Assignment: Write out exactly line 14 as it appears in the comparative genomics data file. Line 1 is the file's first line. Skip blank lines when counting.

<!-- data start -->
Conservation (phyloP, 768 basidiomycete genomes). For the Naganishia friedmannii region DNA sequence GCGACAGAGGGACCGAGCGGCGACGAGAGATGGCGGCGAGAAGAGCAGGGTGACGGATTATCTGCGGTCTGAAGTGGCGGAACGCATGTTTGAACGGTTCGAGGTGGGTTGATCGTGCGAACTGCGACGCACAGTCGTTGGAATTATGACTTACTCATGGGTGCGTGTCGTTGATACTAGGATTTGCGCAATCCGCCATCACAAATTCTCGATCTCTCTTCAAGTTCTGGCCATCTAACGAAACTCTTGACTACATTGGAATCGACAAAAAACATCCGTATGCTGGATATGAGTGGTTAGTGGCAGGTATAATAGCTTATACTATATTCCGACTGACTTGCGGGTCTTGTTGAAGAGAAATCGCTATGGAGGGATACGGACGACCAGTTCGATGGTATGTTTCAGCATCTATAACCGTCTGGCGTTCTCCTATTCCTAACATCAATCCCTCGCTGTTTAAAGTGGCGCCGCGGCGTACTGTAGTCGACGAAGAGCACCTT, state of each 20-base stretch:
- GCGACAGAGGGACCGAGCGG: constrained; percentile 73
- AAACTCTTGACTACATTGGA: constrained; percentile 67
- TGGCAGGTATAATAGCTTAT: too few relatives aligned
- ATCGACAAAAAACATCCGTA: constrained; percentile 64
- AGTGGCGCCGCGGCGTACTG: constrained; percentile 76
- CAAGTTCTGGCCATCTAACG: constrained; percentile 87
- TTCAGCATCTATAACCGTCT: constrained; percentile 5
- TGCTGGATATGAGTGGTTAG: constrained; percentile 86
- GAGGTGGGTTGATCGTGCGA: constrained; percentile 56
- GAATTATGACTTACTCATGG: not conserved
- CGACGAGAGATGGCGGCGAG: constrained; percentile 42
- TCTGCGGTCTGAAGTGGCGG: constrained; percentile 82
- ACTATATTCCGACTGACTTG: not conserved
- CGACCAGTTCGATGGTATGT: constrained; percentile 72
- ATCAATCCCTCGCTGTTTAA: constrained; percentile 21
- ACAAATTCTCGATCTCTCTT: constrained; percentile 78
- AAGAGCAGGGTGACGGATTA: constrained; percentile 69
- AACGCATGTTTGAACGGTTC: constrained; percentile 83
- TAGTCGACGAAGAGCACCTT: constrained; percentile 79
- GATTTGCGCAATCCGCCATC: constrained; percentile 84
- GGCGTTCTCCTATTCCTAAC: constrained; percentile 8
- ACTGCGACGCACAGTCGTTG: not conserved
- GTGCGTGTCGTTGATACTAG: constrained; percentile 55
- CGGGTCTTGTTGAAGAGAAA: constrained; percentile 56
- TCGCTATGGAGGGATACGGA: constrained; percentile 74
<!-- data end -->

- ACTATATTCCGACTGACTTG: not conserved